In Kansas, Governor Sam Brownback proposes to make up the enormous budget deficit caused by the tax cuts he pushed through last year by “growing the economy”. This is dubious and uncertain enough in itself, but this is also his solution to meeting the health needs of the people he will not expand Medicaid to cover: they will get jobs. Except that the kind of jobs they get don’t usually come with health insurance, and Brownback would be the last person to require them to do so. The goal should not be to grow the economy so that some people can make most of the money, it should be to grow the economy to be able to make people’s lives better.  In my “Medicine and Social Justice” blog from November 3, I quoted Greek physician Alex Benos saying ““Health and health care are not commodities that exist to drive the economy. They are among the social goals which we have an economy to achieve.”

The catchphrase of the French Revolution was “Liberté, Égalité, Fraternité -- Liberty-Equality-Fraternity. I recently purchased a roll of stamps, and the familiar flag stamp has had added to it “Freedom, Equality, Justice (each on every third stamp). The difference in the third one is instructive. Justice is good, and is important, and certainly was absent in France both before their revolution of 1789 and in the years depicted in Les Misérables. Sure, in the US we don’t say “fraternity” in this context, but there could be a similar word, like “brotherhood”. But it is not the word, it is the concept. It is the concept of social responsibility, of caring about others, about a “we are in this together” attitude that does not characterize American society. If it did, we would not tolerate people being without access to health care, or civilians carrying assault weapons, or ever increasing percentages of our national wealth being in the hands of the top <1%.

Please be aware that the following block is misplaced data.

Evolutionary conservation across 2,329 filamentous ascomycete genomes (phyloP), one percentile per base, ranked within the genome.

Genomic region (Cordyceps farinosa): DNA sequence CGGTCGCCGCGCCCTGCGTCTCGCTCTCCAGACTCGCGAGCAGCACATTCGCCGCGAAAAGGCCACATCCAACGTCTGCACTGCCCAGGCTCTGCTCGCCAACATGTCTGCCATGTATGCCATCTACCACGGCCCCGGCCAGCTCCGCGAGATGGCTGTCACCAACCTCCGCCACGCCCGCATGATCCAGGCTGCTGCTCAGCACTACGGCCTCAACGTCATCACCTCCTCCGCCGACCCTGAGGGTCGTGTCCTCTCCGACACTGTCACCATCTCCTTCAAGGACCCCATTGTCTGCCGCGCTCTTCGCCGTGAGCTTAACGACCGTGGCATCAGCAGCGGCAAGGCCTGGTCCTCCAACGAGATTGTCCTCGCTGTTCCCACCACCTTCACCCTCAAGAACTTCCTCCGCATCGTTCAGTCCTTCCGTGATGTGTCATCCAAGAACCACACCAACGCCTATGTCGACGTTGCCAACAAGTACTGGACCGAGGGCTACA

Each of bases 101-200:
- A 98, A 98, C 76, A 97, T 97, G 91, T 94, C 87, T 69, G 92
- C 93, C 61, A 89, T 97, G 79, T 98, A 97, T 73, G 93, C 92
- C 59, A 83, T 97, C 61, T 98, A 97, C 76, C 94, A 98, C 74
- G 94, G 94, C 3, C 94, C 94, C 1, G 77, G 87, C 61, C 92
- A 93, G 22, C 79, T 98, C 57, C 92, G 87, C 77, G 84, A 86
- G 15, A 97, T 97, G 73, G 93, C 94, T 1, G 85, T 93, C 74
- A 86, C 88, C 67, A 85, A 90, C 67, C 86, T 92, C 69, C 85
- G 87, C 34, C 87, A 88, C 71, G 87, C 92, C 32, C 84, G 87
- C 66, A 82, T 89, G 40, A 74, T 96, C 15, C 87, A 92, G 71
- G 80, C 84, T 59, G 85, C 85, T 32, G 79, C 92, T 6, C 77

In the Hooper film, the final scene is after Valjean’s death. There has been a lot of church in the movie; in addition to the good monsignor who tells the police that he has gifted Valjean with the silver he has stolen, creating the transformation of Valjean from an amoral victim to a hero, later he and his “daughter”, Cozette, are hidden from the police in a convent. He dies in a church, with Cozette’s dead mother, Fantine, coming for him in a most mystical way. A lot of church and a lot of religion. And yet, that final scene does not show Valjean in a heaven of clouds, harps and angels with wings. The heaven he goes to is the revolution, all the people who have died in the movie and hundreds more massed on an enormous barricade, many more than were in the actual battle in the film. They are there, they are militant, and though they have been beaten are singing about liberty.

The fight will not be easy, the oppressor has many weapons on his side, you may be killed in the battle, but it is the good fight, the fight for what is right. This is the true message of Les Misérables.